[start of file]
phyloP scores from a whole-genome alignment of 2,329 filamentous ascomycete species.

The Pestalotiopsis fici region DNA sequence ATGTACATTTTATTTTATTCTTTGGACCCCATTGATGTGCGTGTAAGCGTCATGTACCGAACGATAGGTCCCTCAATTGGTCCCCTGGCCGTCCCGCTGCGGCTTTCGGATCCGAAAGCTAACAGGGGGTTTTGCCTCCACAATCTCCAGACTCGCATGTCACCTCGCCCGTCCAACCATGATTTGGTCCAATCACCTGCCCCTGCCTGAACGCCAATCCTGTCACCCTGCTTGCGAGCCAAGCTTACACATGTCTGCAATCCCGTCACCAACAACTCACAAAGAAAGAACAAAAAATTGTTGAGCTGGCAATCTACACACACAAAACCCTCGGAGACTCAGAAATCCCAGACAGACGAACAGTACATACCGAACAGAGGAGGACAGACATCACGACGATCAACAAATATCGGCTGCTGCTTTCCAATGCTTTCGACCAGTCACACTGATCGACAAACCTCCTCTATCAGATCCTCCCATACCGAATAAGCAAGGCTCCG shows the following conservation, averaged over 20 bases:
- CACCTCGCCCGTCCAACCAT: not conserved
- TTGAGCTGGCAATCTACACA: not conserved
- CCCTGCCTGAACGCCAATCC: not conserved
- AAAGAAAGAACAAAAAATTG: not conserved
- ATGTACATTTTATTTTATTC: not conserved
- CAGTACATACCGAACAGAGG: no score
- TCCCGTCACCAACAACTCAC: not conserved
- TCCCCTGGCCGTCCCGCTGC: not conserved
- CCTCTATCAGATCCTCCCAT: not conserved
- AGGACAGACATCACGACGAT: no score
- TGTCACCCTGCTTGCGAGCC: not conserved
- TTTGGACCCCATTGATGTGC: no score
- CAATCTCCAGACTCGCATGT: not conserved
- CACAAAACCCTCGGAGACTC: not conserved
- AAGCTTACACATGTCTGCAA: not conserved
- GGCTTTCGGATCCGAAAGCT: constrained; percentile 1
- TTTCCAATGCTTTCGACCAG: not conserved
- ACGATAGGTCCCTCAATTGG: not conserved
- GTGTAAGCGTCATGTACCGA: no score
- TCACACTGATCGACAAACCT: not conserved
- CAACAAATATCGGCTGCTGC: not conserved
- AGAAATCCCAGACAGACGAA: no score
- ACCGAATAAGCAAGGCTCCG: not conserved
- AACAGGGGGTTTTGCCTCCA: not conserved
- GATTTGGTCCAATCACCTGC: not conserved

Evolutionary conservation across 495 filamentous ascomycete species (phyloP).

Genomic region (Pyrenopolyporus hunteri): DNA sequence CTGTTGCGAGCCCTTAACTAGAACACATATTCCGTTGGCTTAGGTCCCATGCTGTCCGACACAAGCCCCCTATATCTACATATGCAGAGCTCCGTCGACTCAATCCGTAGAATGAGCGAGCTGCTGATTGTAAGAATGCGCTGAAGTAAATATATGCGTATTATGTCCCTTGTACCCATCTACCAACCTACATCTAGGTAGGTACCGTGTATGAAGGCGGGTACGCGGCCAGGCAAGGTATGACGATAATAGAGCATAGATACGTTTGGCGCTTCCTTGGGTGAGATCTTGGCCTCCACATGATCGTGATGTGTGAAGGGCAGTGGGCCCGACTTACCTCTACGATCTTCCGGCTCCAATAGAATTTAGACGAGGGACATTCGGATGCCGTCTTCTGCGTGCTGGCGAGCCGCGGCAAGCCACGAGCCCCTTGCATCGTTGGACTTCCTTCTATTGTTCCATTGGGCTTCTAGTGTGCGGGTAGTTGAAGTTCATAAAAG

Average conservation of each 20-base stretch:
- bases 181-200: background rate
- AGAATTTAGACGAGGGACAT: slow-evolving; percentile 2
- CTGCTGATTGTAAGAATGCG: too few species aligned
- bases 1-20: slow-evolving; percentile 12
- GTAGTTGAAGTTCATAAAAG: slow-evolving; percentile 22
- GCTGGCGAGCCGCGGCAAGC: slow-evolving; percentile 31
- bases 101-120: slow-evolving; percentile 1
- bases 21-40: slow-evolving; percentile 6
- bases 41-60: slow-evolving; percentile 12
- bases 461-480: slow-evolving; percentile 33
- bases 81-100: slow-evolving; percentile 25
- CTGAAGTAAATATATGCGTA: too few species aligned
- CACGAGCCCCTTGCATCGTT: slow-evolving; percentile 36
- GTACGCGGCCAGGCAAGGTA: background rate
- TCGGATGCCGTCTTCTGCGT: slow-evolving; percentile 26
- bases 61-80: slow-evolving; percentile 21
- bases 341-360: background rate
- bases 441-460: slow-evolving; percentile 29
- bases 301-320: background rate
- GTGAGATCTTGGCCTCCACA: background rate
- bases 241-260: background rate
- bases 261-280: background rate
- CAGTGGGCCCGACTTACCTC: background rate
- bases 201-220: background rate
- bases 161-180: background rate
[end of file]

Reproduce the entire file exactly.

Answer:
phyloP scores from a whole-genome alignment of 2,329 filamentous ascomycete species.

The Pestalotiopsis fici region DNA sequence ATGTACATTTTATTTTATTCTTTGGACCCCATTGATGTGCGTGTAAGCGTCATGTACCGAACGATAGGTCCCTCAATTGGTCCCCTGGCCGTCCCGCTGCGGCTTTCGGATCCGAAAGCTAACAGGGGGTTTTGCCTCCACAATCTCCAGACTCGCATGTCACCTCGCCCGTCCAACCATGATTTGGTCCAATCACCTGCCCCTGCCTGAACGCCAATCCTGTCACCCTGCTTGCGAGCCAAGCTTACACATGTCTGCAATCCCGTCACCAACAACTCACAAAGAAAGAACAAAAAATTGTTGAGCTGGCAATCTACACACACAAAACCCTCGGAGACTCAGAAATCCCAGACAGACGAACAGTACATACCGAACAGAGGAGGACAGACATCACGACGATCAACAAATATCGGCTGCTGCTTTCCAATGCTTTCGACCAGTCACACTGATCGACAAACCTCCTCTATCAGATCCTCCCATACCGAATAAGCAAGGCTCCG shows the following conservation, averaged over 20 bases:
- CACCTCGCCCGTCCAACCAT: not conserved
- TTGAGCTGGCAATCTACACA: not conserved
- CCCTGCCTGAACGCCAATCC: not conserved
- AAAGAAAGAACAAAAAATTG: not conserved
- ATGTACATTTTATTTTATTC: not conserved
- CAGTACATACCGAACAGAGG: no score
- TCCCGTCACCAACAACTCAC: not conserved
- TCCCCTGGCCGTCCCGCTGC: not conserved
- CCTCTATCAGATCCTCCCAT: not conserved
- AGGACAGACATCACGACGAT: no score
- TGTCACCCTGCTTGCGAGCC: not conserved
- TTTGGACCCCATTGATGTGC: no score
- CAATCTCCAGACTCGCATGT: not conserved
- CACAAAACCCTCGGAGACTC: not conserved
- AAGCTTACACATGTCTGCAA: not conserved
- GGCTTTCGGATCCGAAAGCT: constrained; percentile 1
- TTTCCAATGCTTTCGACCAG: not conserved
- ACGATAGGTCCCTCAATTGG: not conserved
- GTGTAAGCGTCATGTACCGA: no score
- TCACACTGATCGACAAACCT: not conserved
- CAACAAATATCGGCTGCTGC: not conserved
- AGAAATCCCAGACAGACGAA: no score
- ACCGAATAAGCAAGGCTCCG: not conserved
- AACAGGGGGTTTTGCCTCCA: not conserved
- GATTTGGTCCAATCACCTGC: not conserved

Evolutionary conservation across 495 filamentous ascomycete species (phyloP).

Genomic region (Pyrenopolyporus hunteri): DNA sequence CTGTTGCGAGCCCTTAACTAGAACACATATTCCGTTGGCTTAGGTCCCATGCTGTCCGACACAAGCCCCCTATATCTACATATGCAGAGCTCCGTCGACTCAATCCGTAGAATGAGCGAGCTGCTGATTGTAAGAATGCGCTGAAGTAAATATATGCGTATTATGTCCCTTGTACCCATCTACCAACCTACATCTAGGTAGGTACCGTGTATGAAGGCGGGTACGCGGCCAGGCAAGGTATGACGATAATAGAGCATAGATACGTTTGGCGCTTCCTTGGGTGAGATCTTGGCCTCCACATGATCGTGATGTGTGAAGGGCAGTGGGCCCGACTTACCTCTACGATCTTCCGGCTCCAATAGAATTTAGACGAGGGACATTCGGATGCCGTCTTCTGCGTGCTGGCGAGCCGCGGCAAGCCACGAGCCCCTTGCATCGTTGGACTTCCTTCTATTGTTCCATTGGGCTTCTAGTGTGCGGGTAGTTGAAGTTCATAAAAG

Average conservation of each 20-base stretch:
- bases 181-200: background rate
- AGAATTTAGACGAGGGACAT: slow-evolving; percentile 2
- CTGCTGATTGTAAGAATGCG: too few species aligned
- bases 1-20: slow-evolving; percentile 12
- GTAGTTGAAGTTCATAAAAG: slow-evolving; percentile 22
- GCTGGCGAGCCGCGGCAAGC: slow-evolving; percentile 31
- bases 101-120: slow-evolving; percentile 1
- bases 21-40: slow-evolving; percentile 6
- bases 41-60: slow-evolving; percentile 12
- bases 461-480: slow-evolving; percentile 33
- bases 81-100: slow-evolving; percentile 25
- CTGAAGTAAATATATGCGTA: too few species aligned
- CACGAGCCCCTTGCATCGTT: slow-evolving; percentile 36
- GTACGCGGCCAGGCAAGGTA: background rate
- TCGGATGCCGTCTTCTGCGT: slow-evolving; percentile 26
- bases 61-80: slow-evolving; percentile 21
- bases 341-360: background rate
- bases 441-460: slow-evolving; percentile 29
- bases 301-320: background rate
- GTGAGATCTTGGCCTCCACA: background rate
- bases 241-260: background rate
- bases 261-280: background rate
- CAGTGGGCCCGACTTACCTC: background rate
- bases 201-220: background rate
- bases 161-180: background rate